US 5709195 A
A fuel injection device with a pump plunger which is driven in reciprocation and a working space which is enclosed by the pump plunger, and is connected to an injection valve connected directly to the pump housing. To control the fuel injection quantity and the injection instant, a solenoid valve is provided which is arranged in a fuel passage that is connected to the pump working space and serves for the filling and/or relief of the pump working space. To reduce the volumes subjected to the high pressure, the fuel passage is arranged in such a way that the fuel passage intersects the cylinder bore which accommodates the pump working space, and the solenoid valve is arranged at the entry of this passage.
1. A fuel injection device for internal combustion engines, comprising a pump plunger (8) in a cylinder bore (11), said pump plunger delimits a pump working space (13) and is driven in reciprocation, an inlet bore (35) which admits fuel to said pump working space, a delivery line (15) connects the pump working space (13) to an injection valve member the injection valve member is opened counter to a closing force spring (18) under an injection pressure of the fuel which is pumped out of the pump working space (13) via the delivery line (15), a fuel passage (22, 26, 32, 33) leads from the pump working space (13) via an electrically controlled valve (31) to a fuel reservoir space at a lower pressure than the injection pressure, said plunger (8) is driven by means of a tappet (4) which is guided in sliding fashion in a tappet bore (2) of a pump housing stub (3) and together with a bottom of the tappet bore, encloses a compression spring (6) in a spring space (9) by means of which the pump plunger (8) is driven for the performance of fuel suction strokes, the spring space (9) is enclosed in the tappet bore (2) by the tappet (4) and is connected to ambient air by a throttle opening (68) in a wall of said housing stub, and said throttle opening is closed by the roller tappet (4) by a certain stroke of the said roller tappet onwards toward said pump working space as the roller tappet passes across the throttle.
This is a division of application Ser. No. 08/392,885 filed Mar. 1, 1995 (now U.S. Pat. No. 5,606,953) which is based on German Patent Application P 4322546.2, filed Jul. 7, 1993 .
The invention is based on a fuel injection device of an internal combustion engine. In a fuel injection device of this kind, known from DE-A1-37 31 240, the pump plunger is driven in reciprocation by means of a camshaft of an internal combustion engine. As a housing for the fuel injection device with the pump plunger, the pump cylinder and the injection valve an integrally formed housing is provided and this is connected directly to the cylinder head for the associated internal combustion engine. In this arrangement, the housing part bearing the exchangeable injection nozzle, together with the spring space of the injection valve, is arranged obliquely to the axis of the pump plunger. From the pump working space, a fuel passage leads directly to a solenoid valve, by means of which the phase of high-pressure generation in the pump working space is controlled. In this configuration, the space which is supplied with fuel under injection pressure during the pump plunger delivery stroke is additionally enlarged by the fuel passage leading to the solenoid valve and by an adjoining valve antechamber which is bounded by the valve seat of the solenoid valve in the closed position of the latter. This relatively large dead space reduces the efficiency and the accuracy of injection of the fuel injection device. At the same time, moreover, a relatively large installation space is required for the fuel injection device.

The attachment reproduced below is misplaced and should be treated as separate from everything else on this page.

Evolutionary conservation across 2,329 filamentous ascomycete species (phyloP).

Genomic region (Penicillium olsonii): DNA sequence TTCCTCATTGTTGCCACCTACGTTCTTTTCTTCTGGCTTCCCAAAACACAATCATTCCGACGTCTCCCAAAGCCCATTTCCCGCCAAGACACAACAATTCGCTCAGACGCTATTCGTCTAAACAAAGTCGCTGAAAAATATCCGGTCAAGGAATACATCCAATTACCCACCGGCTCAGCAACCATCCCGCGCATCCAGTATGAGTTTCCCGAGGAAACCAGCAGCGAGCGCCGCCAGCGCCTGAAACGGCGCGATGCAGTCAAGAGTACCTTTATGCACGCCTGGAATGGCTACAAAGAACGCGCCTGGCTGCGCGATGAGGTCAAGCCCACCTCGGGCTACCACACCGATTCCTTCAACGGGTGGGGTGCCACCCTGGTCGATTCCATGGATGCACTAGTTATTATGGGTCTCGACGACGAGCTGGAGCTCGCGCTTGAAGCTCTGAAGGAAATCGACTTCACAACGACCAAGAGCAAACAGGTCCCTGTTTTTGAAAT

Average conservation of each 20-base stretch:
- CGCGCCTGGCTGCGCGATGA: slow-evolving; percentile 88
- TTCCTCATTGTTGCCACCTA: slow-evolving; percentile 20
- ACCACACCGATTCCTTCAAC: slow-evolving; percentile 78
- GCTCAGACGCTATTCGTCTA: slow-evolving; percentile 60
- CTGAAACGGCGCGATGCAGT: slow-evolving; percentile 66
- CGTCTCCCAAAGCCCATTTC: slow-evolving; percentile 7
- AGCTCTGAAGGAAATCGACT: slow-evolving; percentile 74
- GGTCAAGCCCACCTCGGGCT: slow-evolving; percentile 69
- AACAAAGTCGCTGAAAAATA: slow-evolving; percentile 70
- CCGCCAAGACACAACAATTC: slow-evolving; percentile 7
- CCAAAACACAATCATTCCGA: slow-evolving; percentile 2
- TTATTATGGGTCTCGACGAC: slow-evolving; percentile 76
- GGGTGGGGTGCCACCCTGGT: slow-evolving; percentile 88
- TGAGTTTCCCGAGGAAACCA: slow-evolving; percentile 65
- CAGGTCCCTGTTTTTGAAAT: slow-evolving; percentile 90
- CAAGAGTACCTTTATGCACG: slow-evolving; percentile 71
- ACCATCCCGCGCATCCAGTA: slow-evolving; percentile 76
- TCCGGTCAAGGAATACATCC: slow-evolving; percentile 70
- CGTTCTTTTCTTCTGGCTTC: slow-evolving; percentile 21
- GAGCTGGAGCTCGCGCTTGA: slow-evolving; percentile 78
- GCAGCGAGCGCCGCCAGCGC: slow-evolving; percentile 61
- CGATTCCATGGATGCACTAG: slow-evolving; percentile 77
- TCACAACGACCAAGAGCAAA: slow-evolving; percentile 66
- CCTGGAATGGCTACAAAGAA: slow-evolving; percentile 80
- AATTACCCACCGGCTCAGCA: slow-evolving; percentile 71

In contrast, the fuel injection device according to the invention has the advantage that the high-pressure volume is considerably reduced and, at the same time, that a fuel injection device of more compact design is achieved.
The invention has an advantage that the volume of the fuel passage between the pump cylinder and the valve seat can, in addition, be kept very small. If the valve is designed as a sliding valve with a piston slide this volume is reduced further. continuous connection between the fuel passage and the pump working space results in only slight enlargements of the cylinder space which is provided for the pump working space. The provisions set forth herein provide reliable guidance of the valve member of the solenoid valve while at the same time keeping the high-pressure dead space within the fuel passage small. One configuration set forth advantageously results in an economical manufacture by virtue of the fact that the valve member of the solenoid valve is coupled non-positively to the armature of the solenoid valve. Exact centering of the solenoid-valve body and the pump body is thus rendered unnecessary. It is furthermore advantageously achieved that overshooting of the magnet armature upon opening of the solenoid valve is avoided. A further development is advantageously achieved in that smaller fluctuations in operating times occur because the disturbing forces caused by pressure fluctuations in the fuel feed, particularly during opening, are smaller. The shape of the piston-like part of the valve member here results in a high degree of freedom from reaction due to fuel pressures acting on the valve member. Another configuration provides an easy-to-service and easy-to-assemble construction with good accessibility to the solenoid valve. Tolerances involved in the fitting of the fuel injection device on the cylinder head of the internal combustion engine are easily compensated for. Another configuration provides a compact construction in which it is possible to provide a smaller return spring for the pump plunger since an additional restoring force in the direction of the drive of the pump plunger during the delivery stroke of the pump plunger is achieved. In particular, a higher contact force is obtained at the end of the pump plunger delivery stroke.